ForumsThe Tavern[REQUESTED] Health and fitness

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GhostOfMatrix
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I've been contemplating making this thread for quite some time, because I'm not sure how many people here aside from myself actively go to the gym or workout.

Well, here's a topic where you can talk about a wide range of topics relating to health and fitness. What you do when you workout, your gym experiences, when you started working out, how much you can lift, what you did today while working out/at the gym, etc.

It's always good to be healthy and physically fit, so if you don't currently workout and are lazy, I'd recommend getting into a routine. It does wonders for your body and you'll feel amazing. If you're worried about time or money, don't be. A gym membership only costs around 20 dollars at a local gym and if you have time to be on the internet, you should have time to go to the gym.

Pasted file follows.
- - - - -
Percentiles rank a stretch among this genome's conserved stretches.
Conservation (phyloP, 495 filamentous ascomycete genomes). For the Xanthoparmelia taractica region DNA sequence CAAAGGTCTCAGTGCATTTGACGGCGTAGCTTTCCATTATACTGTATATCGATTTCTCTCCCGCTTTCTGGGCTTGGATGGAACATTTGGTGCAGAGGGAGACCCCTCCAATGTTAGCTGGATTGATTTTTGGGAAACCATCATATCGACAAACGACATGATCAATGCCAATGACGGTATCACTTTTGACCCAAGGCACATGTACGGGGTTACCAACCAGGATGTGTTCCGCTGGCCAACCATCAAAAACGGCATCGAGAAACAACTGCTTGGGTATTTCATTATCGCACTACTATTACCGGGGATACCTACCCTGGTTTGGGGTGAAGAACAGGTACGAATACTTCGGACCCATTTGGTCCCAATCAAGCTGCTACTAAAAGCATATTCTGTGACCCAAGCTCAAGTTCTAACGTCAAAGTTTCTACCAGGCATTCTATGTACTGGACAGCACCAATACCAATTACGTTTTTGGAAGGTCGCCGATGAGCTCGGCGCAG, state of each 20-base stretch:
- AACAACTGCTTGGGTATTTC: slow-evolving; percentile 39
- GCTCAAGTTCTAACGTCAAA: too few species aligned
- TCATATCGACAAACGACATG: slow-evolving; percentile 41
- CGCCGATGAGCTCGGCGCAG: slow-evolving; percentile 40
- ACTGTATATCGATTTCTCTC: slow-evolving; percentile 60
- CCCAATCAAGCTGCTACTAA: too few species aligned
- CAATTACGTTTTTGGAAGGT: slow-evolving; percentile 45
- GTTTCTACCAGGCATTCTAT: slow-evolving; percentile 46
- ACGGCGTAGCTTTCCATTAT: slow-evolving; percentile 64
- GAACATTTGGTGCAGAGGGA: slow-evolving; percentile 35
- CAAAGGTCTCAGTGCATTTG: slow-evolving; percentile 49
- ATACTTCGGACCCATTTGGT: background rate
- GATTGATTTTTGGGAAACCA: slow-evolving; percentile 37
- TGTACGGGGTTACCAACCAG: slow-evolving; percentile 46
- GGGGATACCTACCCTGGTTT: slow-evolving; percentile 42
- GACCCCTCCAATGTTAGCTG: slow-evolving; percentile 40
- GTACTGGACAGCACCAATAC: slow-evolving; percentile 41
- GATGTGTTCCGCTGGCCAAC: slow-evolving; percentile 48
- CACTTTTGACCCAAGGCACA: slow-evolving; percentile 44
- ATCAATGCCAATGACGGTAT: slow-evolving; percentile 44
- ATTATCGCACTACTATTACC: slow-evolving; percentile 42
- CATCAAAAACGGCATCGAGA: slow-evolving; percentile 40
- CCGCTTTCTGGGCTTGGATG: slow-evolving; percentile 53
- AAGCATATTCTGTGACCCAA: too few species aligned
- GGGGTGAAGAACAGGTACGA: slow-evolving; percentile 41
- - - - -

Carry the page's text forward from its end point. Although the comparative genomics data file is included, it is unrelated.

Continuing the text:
As I talk about these topics, at the bottom of some of them I'll be posting some links to reading material on the subject.

Some starting topics:

What supplements are good to use?
I personally only use creatine monohydrate. Whey protein and some other types of protein supplements are good, but I only see those as necessary if you're not intaking enough protein from food.

What creatine monohydrate does is it improves performance and makes you heal more quickly by retaining water in the muscles. Creatine is naturally found in the body, this just enhances it. The only real con to using creatine is having problems with your kidneys, but that's only if you don't drink enough water. You're supposed to drink around a gallon of water a day while on it.

When using creatine, expect to gain 5-10 pounds in water weight and look more swole. Why? Because it retains water in your muscles.

There's been some discussion regarding if you should cycle creatine or not. What that means is if you take it for let's say three months, some people think you should stop taking it for a few weeks, around two weeks. It's not necessary. What you're basically doing is just taking all that creatine that improves performance and heals you more quickly out of your body.